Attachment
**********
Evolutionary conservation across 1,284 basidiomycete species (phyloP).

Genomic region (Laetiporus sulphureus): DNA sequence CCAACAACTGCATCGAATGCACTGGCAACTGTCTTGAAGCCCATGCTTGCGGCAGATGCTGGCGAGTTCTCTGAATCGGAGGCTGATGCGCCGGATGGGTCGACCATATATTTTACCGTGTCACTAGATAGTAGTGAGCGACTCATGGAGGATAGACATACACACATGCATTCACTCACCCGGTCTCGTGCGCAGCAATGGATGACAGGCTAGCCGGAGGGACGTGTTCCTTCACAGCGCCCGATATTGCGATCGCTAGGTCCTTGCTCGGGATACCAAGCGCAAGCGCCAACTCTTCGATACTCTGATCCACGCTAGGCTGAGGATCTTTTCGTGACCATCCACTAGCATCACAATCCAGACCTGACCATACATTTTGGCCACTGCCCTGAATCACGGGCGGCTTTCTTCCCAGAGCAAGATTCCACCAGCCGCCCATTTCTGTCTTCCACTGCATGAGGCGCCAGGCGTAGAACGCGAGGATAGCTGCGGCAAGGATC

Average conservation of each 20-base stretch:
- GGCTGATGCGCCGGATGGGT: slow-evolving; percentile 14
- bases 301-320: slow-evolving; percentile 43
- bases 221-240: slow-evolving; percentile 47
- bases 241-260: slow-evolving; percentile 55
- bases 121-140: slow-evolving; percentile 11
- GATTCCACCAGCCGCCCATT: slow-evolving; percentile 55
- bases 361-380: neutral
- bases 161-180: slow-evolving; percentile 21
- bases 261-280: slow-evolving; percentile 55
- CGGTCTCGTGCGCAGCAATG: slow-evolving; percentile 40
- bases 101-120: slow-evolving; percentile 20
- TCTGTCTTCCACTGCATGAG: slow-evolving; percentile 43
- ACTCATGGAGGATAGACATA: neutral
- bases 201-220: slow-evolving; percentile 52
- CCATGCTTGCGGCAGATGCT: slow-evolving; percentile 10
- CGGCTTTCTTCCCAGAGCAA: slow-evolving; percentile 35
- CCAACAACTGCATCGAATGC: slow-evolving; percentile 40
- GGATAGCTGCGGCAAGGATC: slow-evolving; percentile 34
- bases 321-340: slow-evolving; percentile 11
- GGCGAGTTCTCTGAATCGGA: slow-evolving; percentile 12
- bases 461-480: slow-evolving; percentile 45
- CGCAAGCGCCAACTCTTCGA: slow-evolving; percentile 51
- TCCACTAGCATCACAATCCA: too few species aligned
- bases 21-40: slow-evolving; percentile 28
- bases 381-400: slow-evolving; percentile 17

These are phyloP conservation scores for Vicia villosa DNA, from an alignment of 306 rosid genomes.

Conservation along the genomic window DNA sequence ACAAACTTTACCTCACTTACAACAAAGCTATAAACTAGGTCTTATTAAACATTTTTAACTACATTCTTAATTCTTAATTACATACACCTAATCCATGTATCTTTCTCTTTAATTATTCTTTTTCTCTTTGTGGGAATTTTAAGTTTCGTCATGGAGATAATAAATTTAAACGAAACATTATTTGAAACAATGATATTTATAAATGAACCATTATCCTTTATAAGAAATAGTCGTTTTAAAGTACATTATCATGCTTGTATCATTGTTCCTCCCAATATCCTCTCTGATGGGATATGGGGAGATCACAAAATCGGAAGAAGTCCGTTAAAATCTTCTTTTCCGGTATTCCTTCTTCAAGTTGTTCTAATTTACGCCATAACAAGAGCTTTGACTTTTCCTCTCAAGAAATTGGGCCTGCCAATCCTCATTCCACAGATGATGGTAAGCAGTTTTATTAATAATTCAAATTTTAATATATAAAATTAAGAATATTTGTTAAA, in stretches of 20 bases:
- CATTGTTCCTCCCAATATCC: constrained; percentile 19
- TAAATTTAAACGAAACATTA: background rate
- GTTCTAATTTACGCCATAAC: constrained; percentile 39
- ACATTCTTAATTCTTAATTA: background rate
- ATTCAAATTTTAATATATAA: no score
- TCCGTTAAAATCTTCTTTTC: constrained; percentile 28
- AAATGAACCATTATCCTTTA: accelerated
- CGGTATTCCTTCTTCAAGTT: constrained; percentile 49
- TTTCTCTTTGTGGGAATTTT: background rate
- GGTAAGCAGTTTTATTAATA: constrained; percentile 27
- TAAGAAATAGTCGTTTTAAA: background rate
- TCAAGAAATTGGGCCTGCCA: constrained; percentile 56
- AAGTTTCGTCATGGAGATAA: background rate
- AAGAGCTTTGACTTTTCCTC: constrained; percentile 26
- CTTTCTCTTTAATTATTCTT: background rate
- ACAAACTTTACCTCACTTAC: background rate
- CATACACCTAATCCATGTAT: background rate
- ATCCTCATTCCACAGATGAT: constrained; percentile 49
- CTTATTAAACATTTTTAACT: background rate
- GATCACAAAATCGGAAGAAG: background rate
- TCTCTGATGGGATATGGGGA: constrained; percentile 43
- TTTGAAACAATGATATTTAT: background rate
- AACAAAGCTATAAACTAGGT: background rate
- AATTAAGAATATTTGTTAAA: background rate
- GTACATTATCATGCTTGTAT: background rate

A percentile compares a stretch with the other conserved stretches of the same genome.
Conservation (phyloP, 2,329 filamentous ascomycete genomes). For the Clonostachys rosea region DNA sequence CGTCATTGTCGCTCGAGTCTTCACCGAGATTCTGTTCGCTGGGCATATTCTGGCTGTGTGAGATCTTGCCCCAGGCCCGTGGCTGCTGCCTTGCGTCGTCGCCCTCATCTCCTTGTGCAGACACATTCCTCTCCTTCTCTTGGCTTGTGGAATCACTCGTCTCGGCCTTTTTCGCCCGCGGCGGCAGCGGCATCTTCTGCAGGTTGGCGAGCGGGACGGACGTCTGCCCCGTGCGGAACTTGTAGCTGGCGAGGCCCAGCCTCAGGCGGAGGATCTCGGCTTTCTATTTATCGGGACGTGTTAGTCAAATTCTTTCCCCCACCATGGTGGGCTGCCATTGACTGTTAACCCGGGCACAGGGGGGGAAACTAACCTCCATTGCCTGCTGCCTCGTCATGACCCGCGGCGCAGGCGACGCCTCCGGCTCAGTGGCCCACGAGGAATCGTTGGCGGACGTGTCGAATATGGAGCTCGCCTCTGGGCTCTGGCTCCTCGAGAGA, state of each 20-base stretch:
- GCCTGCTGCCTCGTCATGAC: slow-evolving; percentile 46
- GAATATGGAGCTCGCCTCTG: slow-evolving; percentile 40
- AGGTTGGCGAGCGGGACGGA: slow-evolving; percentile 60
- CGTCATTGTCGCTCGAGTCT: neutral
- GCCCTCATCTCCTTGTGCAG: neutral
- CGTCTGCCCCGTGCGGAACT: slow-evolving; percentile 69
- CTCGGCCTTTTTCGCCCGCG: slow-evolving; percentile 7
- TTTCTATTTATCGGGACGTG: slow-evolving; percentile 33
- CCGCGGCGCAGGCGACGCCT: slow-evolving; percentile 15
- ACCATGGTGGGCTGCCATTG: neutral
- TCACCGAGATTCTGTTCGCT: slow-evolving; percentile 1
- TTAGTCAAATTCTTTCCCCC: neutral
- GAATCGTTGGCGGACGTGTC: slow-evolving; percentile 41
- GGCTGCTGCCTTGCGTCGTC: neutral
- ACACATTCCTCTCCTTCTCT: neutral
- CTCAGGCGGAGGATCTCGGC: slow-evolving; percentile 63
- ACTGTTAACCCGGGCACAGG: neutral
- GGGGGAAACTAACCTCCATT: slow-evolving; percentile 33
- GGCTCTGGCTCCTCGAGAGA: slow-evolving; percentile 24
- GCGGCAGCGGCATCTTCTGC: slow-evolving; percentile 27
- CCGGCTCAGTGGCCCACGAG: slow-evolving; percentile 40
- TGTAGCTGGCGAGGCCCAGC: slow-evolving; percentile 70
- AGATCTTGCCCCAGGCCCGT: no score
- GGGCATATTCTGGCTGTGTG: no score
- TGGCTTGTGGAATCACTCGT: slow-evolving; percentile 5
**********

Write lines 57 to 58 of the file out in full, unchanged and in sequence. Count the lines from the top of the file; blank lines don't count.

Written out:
Conservation (phyloP, 2,329 filamentous ascomycete genomes). For the Clonostachys rosea region DNA sequence CGTCATTGTCGCTCGAGTCTTCACCGAGATTCTGTTCGCTGGGCATATTCTGGCTGTGTGAGATCTTGCCCCAGGCCCGTGGCTGCTGCCTTGCGTCGTCGCCCTCATCTCCTTGTGCAGACACATTCCTCTCCTTCTCTTGGCTTGTGGAATCACTCGTCTCGGCCTTTTTCGCCCGCGGCGGCAGCGGCATCTTCTGCAGGTTGGCGAGCGGGACGGACGTCTGCCCCGTGCGGAACTTGTAGCTGGCGAGGCCCAGCCTCAGGCGGAGGATCTCGGCTTTCTATTTATCGGGACGTGTTAGTCAAATTCTTTCCCCCACCATGGTGGGCTGCCATTGACTGTTAACCCGGGCACAGGGGGGGAAACTAACCTCCATTGCCTGCTGCCTCGTCATGACCCGCGGCGCAGGCGACGCCTCCGGCTCAGTGGCCCACGAGGAATCGTTGGCGGACGTGTCGAATATGGAGCTCGCCTCTGGGCTCTGGCTCCTCGAGAGA, state of each 20-base stretch:
- GCCTGCTGCCTCGTCATGAC: slow-evolving; percentile 46